In this, the Bowl Championship Series era of college football, the Southeastern Conference has been king. It has been well documented, especially by the folks who work for the network in Bristol, Connecticut, that the SEC has only lost one BCS title game since 1998, and that loss came last year…at the hands of another SEC school.
To take it a step further, of the six consecutive BCS titles won by the SEC, three schools from the West Division have reigned supreme: Alabama, Auburn and LSU. Only Florida under Urban Meyer has broken the stranglehold representing the East Division.
With all of that being said, with recent history being on the side of the West Division, it would be simple to plug in a school from the West as one half of a potential BCS title matchup. Heck, before Bobby Petrino took his wild ride in April, a logical choice would have been to pick Arkansas. Oops.
But picking a team from the SEC West is too easy. In fact, I don’t think a team from the SEC West even wins the conference this year. As one half of my BCS title game prediction, I’m picking Georgia to win the conference and head off to play for the crystal football.
Here’s where I pull off a prediction that has me going out on a bit of a limb, though: Georgia won’t win said crystal football.
I’m backing a (gasp!) Big Ten squad to win the BCS title. My prediction is Wisconsin over Georgia.
Look, any preseason prognostication is bound to be a shot in the dark. If you’re going to shoot, shoot for the big, slow game. If you’re going to miss, at least you can outrun the target.
(No, I am not intentionally referring to the Big Ten as “big and slow.”)
Let’s start with Georgia. Isaiah Crowell was famously dismissed for off the field issues stemming from an arrest on weapons charges. Depth at tailback shouldn’t be a problem, as the Dawgs have added two talent freshmen in Keith Marshall (an early enrollee) and Todd Gurley. The running game will be important, but not nearly as important as the passing game, and that is in good shape with junior quarterback Aaron Murray returning, along with a deep receiving corps led by senior Taverres King
The key to this season, though, will be the defense. There might be a bump in the road early in the season due to a rash of suspensions and attrition that hit the Bulldogs on this side of the ball during the offseason. Key early season losses are linebacker Alec Ogletree and safety Bacarri Rambo for the first four games, which includes a challenging trip to Missouri in the Tigers first SEC game.
However, the Bulldogs don’t have to face LSU, Alabama or Arkansas at all during the regular season, which makes their path to Atlanta a little easier. Granted, they will probably have to face one of those three teams once they get there, and in that case, it would be bucking the recent history by having Georgia win the conference championship game. With that game being in their backyard, though, I like their chances.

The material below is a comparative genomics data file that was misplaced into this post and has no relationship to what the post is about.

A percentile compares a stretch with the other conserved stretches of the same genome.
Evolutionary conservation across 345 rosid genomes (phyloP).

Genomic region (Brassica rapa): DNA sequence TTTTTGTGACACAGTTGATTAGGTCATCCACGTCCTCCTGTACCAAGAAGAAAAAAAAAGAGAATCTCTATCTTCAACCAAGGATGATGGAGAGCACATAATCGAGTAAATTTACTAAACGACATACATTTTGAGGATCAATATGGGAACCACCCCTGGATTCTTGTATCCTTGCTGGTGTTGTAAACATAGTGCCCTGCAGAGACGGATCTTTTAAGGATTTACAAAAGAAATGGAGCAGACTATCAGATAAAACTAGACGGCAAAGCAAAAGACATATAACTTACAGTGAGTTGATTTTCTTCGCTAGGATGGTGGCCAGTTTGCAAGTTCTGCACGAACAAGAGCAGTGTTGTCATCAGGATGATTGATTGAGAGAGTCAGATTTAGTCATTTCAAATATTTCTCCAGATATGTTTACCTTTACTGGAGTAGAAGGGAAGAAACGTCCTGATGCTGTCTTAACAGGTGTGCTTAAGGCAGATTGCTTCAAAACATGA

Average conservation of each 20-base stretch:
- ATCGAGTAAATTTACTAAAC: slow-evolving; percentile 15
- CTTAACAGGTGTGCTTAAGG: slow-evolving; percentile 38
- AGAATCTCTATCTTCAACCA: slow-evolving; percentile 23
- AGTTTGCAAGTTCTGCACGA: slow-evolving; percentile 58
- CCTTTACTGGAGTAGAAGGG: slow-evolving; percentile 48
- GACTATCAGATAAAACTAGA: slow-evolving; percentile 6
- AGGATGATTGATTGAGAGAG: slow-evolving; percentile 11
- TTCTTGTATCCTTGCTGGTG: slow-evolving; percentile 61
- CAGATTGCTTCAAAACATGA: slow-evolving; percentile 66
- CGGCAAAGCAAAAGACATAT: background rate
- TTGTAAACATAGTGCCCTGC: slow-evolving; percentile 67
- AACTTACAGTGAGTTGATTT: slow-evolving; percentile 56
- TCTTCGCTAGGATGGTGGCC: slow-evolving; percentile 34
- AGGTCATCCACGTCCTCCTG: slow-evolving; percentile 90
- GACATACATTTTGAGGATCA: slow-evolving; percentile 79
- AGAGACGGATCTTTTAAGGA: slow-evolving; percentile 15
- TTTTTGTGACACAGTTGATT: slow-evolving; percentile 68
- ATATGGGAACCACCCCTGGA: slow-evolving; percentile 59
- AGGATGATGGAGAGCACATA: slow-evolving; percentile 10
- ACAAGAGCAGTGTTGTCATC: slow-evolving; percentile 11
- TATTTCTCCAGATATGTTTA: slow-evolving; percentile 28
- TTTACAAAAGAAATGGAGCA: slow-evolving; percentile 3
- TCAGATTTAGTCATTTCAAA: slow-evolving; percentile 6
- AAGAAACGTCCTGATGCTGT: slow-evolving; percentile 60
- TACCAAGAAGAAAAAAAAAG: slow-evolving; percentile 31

The Badgers do not have an easy path per se, but their game at Nebraska happens in September, in week five, which would give them time to recover later in the year if a stumble should happen there. Also, don’t forget the potential importance of the Big Ten Championship game. With Penn State and Ohio State being ineligible for the game this year, it gives Wisconsin (barring a catastrophic collapse or slip up) an easier path to Indianapolis. If the Badgers are playing a game against a highly ranked Michigan, Michigan State or Nebraska, it could provide just that extra boost that the Badgers might need to get to Sun Life Stadium in Miami.
Wisconsin is featuring a transfer starting a quarterback for the second straight season. The latest Atlantic Coast Conference quarterback to escape to Madison is Danny O’Brien, who left the Maryland Terrapins program after graduating from the school and also after a rough sophomore season. Even with a new offensive coordinator and a new quarterback, however, the strength of this Wisconsin team will be the guys running the ball.
Wisconsin has Montee Ball, a Heisman Trophy finalist, returning (although he recently suffered a concussion due to an off the field altercation), but there is also a fine running back behind him in James White. Also, look for Jared Abbrederis to be more of a focus of the offense this season, and the tight ends could also be a factor in balancing the offense.
The linebacking corps on defense is very good with Chris Borland and Mike Taylor retuning after leading the Big Ten in tackles last season. Finding a reliable pass rusher and maintaing pressure on the quarterback will be important, especially against the spread offenses they will face in their division.
So yes, both teams are slightly flawed (as are most teams this season). But schedules that, while not easy, are not that bad can mitigate some of the question marks that may rise right now in the offseason.
So why Wisconsin over Georgia, especially given that Georgia has the better defense?
It's simple: I'm playing a hunch. Bucking the trend. Going against the grain, as it were.
In all seriousness, I think that Wisconsin can play a game that is analogous to the way that SEC football is perceived. Wisconsin can play 3 yards and a cloud of dust, pound the rock for 40+ carries and shorten the game. The Badgers have the horses to hang with the Dawgs, and it might come down to a special teams gaffe. It'll be low scoring, but exciting.
Wisconsin 21, Georgia 17